or even better:

    "Computer doesn't beep when turned on, no display"

    These are bad examples:

    "I can't figure this out!"
    "Stupid question..."
    "Female newbie needs help"
    "Help me! Urgent!"

    If you're not going to take the advice, don't ask for help. !

    Often times, people post questions about their hardware problem with the wrong mindset from the very beginning. Soon they are receiving replies, and silently debugging their system, making no effort to even acknowledge the people helping them! It becomes one sided, and the poster isn't aware that many of the people helping them hope to learn something as well! Letting people know of your progress and how their suggestions apply (or do not apply) will not only help you figure out your problem quicker, but you'll be returning the favor to those of us who learn more by helping.

    Sometimes, people will post a question or problem, and never return to get answers. These are generally people who hit a bunch of different sites, use the first answer they get and ignore the rest. If we go to the trouble of helping you find the problem, at least return the favor by telling us what solved it, even if you got the answer somewhere else.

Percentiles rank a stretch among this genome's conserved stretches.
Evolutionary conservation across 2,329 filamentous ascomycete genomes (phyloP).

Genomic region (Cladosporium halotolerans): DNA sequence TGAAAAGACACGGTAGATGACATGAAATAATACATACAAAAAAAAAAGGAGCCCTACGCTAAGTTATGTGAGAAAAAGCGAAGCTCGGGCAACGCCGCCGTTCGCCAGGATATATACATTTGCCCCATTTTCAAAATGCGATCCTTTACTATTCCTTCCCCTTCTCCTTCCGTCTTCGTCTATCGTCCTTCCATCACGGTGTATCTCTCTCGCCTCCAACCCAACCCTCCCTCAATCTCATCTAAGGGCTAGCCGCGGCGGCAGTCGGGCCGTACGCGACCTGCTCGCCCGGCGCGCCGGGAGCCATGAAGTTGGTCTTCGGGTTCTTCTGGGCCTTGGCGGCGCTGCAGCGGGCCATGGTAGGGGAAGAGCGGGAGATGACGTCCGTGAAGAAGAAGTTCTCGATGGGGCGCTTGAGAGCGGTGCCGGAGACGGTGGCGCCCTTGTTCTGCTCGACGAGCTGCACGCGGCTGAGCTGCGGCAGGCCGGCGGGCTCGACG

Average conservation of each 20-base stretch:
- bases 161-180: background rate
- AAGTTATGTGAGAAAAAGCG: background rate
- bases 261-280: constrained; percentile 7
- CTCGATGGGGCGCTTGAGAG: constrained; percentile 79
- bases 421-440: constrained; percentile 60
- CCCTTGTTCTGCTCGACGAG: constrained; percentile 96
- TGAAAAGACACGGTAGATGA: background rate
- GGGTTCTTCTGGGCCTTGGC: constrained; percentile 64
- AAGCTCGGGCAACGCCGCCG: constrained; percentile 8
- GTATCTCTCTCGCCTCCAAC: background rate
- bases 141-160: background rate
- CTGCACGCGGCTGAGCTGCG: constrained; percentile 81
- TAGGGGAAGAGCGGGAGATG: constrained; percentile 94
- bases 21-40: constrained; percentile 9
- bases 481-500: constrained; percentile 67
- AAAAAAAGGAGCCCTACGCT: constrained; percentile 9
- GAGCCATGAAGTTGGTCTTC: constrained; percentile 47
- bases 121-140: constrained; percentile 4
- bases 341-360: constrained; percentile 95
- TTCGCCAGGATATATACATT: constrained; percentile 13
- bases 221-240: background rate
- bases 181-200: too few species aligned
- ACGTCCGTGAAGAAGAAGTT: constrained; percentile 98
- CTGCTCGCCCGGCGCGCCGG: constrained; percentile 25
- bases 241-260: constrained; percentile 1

In even worse scenarios, sometimes the poster will argue back even when they don't know what they're talking about. Hey - if you know it all, don't ask for help.

    When people give you suggestions that may solve your problem, by all means, try it out! And if it's not what you need, at least thank them.

    And if people post stuff that is over your head, ask them for an explanation. Too many times I see great solutions posted, then the original poster doesn't understand it and goes away! The solution you are given may not always be something you are totally familiar with, so just ask for a better explanation!

    Remember when people help you, they are doing YOU a favor !

    Regardless of how big your ego is, it is NOT someone else's privilege to debug Your hardware. It is not their privilege to have them help you. It is YOURS. Remember that when people help you they are doing YOU a favor. They aren't being paid to do this. Be patient, help people out by posting good descriptions of what you need help with, and not snapping at people with garbage such as "if you aren't going to help don't waste my time replying".